The Future of Workflow, Differential Privacy and More
"Artificial intelligence is very difficult to define for a few reasons. First, there are two types of artificial intelligence: the artificial intelligence described in that Vanity Fair article is Artificial General Intelligence, that is, a computer capable of doing anything a human can. That is in contrast to Artificial Narrow Intelligence, in which a computer does what a human can do, but only within narrow bounds. For example, specialized AI can play chess, while a different specialized AI can play Go."
by Ben Thompson, Stratechery
"It’s easy to assume that since personal computers have been around for 40 years, and have been available and affordable for nearly two decades, everyone in developed markets already owns and uses one. In reality, the market of people who own PCs purely for personal use isn’t that old."
by Ben Bajarin, Fast Company
Three: The Future of Workflow
"...what has Apple acquired, exactly? Under Apple's control, can Workflow continue on its mission to make automation accessible for everyone? If Apple sees a future in iOS automation powered by Workflow, what else can be done with a virtually infinite budget and stronger ties to the platform? And what does this acquisition mean for Apple's commitment to pro users on iOS?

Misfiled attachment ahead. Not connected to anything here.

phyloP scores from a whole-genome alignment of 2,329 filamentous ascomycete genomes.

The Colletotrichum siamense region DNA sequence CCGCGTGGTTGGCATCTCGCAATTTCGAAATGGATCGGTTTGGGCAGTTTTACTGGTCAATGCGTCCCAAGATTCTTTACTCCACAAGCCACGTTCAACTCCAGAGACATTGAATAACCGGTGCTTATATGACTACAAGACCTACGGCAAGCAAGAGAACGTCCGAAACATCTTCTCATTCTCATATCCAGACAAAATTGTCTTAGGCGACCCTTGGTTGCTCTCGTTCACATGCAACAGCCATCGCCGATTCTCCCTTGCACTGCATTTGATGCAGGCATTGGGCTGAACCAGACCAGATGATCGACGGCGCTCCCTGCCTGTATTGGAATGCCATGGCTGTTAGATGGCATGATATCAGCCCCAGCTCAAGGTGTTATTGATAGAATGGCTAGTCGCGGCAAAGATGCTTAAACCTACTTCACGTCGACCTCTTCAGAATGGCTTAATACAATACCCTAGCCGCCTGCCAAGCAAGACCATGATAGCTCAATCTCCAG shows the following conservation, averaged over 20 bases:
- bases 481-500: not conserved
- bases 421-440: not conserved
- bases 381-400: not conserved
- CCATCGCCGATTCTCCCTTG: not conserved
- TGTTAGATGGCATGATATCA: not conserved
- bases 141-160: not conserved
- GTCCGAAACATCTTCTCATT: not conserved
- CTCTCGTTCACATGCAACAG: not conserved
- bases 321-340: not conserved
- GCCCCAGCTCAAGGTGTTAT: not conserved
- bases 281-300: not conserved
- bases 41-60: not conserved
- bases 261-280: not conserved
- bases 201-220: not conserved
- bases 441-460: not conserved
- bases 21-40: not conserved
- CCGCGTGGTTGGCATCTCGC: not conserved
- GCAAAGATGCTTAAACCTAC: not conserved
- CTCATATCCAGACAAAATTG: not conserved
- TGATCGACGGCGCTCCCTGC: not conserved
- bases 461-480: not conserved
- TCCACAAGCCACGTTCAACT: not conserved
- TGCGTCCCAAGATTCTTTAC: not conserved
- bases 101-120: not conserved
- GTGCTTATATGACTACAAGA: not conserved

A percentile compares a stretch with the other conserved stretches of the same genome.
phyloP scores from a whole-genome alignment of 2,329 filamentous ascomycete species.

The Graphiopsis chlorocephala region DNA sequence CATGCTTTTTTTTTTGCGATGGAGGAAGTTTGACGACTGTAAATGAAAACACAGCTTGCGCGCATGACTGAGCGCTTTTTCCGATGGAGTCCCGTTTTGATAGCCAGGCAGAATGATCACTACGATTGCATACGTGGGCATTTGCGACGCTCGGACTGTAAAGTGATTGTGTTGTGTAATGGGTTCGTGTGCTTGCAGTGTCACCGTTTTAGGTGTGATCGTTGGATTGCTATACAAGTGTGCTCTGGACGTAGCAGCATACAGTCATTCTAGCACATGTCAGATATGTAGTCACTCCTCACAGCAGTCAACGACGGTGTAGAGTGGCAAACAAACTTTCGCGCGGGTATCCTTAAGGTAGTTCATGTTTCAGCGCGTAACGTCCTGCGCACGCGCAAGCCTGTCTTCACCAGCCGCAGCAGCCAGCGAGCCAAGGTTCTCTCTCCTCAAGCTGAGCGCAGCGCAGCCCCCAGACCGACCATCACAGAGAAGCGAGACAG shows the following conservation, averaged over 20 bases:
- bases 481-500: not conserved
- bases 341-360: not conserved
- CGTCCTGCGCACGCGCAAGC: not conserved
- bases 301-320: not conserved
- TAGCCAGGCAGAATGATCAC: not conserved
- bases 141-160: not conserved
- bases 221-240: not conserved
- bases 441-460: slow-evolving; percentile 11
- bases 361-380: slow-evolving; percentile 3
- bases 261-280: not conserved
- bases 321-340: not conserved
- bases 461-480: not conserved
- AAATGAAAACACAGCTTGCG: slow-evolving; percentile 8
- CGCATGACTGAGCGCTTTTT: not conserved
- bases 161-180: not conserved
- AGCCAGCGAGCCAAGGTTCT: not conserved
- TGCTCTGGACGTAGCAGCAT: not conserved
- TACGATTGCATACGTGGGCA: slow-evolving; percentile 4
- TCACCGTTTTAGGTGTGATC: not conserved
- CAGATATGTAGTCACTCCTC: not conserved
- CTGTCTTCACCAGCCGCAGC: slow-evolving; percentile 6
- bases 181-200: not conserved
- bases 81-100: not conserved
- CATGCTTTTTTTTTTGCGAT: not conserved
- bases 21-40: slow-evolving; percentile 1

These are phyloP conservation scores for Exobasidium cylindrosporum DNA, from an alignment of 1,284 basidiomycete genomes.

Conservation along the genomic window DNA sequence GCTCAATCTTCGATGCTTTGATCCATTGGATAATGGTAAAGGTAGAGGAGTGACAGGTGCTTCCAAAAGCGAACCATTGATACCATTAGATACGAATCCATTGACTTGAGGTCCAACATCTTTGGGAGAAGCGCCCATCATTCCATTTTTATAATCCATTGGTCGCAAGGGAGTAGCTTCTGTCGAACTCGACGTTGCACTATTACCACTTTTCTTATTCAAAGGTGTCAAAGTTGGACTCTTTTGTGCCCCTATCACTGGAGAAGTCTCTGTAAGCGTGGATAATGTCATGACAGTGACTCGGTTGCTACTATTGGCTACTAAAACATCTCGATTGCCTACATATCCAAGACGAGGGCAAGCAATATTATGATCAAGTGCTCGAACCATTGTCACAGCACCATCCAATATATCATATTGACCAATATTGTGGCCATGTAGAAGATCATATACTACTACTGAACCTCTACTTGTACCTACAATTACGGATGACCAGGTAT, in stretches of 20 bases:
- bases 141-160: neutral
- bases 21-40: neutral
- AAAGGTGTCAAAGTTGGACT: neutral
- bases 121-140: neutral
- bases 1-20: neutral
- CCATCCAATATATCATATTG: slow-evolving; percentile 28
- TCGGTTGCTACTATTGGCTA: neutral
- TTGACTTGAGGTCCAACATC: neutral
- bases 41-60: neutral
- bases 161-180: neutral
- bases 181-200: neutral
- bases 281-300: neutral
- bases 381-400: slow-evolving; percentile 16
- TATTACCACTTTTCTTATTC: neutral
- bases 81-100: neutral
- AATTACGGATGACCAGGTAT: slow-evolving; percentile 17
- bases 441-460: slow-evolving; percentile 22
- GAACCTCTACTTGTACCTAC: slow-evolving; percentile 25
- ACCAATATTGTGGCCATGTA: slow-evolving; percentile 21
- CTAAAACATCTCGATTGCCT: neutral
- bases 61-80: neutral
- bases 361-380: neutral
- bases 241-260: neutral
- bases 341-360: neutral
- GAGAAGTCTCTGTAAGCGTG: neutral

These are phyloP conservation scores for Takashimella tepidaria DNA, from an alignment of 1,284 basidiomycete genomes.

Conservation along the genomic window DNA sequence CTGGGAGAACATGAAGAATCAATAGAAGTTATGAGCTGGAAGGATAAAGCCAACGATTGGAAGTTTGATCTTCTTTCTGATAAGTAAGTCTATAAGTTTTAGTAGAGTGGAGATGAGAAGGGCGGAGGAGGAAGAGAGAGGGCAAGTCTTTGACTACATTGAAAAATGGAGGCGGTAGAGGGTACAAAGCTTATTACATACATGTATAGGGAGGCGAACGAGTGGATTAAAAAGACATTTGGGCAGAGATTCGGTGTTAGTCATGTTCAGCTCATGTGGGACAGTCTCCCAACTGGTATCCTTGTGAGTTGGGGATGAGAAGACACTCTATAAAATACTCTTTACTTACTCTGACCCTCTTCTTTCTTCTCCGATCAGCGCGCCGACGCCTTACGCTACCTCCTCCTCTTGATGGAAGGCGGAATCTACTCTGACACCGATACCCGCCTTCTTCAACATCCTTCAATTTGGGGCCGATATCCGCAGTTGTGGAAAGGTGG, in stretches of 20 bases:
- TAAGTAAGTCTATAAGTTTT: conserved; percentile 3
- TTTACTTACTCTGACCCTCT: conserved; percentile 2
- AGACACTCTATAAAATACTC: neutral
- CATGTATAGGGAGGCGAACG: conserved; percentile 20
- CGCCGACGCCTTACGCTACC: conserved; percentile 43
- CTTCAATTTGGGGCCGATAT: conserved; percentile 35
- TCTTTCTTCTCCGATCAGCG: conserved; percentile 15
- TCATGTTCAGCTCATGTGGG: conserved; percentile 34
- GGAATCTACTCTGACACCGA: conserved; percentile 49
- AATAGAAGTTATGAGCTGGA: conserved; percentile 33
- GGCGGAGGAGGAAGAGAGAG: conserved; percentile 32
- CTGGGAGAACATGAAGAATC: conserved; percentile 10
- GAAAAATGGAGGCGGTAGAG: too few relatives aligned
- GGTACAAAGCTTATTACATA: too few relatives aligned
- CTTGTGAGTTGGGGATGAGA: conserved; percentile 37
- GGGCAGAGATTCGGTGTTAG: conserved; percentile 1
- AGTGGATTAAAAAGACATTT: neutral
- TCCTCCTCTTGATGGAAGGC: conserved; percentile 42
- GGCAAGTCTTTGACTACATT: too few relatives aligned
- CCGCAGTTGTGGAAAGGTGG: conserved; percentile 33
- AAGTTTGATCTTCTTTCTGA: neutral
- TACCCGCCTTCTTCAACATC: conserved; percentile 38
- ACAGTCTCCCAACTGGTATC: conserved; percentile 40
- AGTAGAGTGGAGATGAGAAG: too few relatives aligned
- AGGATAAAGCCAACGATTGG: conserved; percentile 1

"I've been mulling over these questions for the past week. I don't have any absolute answers at this point, but, after building workflows and following the app's development for two years, I have some ideas on where Workflow can go next."
by Federico Viticci, MacStories
"A core thesis we have about the future of technology here at Creative Strategies centers on a younger demographic. Because of that, much of our continued research on the industry leads us to do dedicated studies of the Millennial demographic to help us understand the unique function of technology from this cohort. We recently completed a study spanning hardware preferences, software behavior, collaboration techniques, communication techniques, and more specifically on the 18-24-year-old millennial segment. This group is largely still in college and about to enter the workforce with an established set of collaboration and cloud-based workflows. An essential part of our study was to understand how this demographic is using the combination of hardware, software, and cloud services to be productive."
by Ben Bajarin, Tech.pinions
"Facebook and Google say you can't have advanced services without giving up all your data. Apple says, hold my beer!
"With iOS 10.3, Apple is hoping to start analyzing user data to improve iCloud. Typically, large internet companies like Google and Facebook want to vacuum all our data up into the cloud so they can feed their search indexes, social graphs, and artificial intelligence projects. They claim to anonymize some of it by stripping off personal identifiers but, data at sufficient volume still paints precise enough patterns that identity can be sometimes still be determined."
by Rene Ritchie, iMore
(Bonus) Respectful Memes
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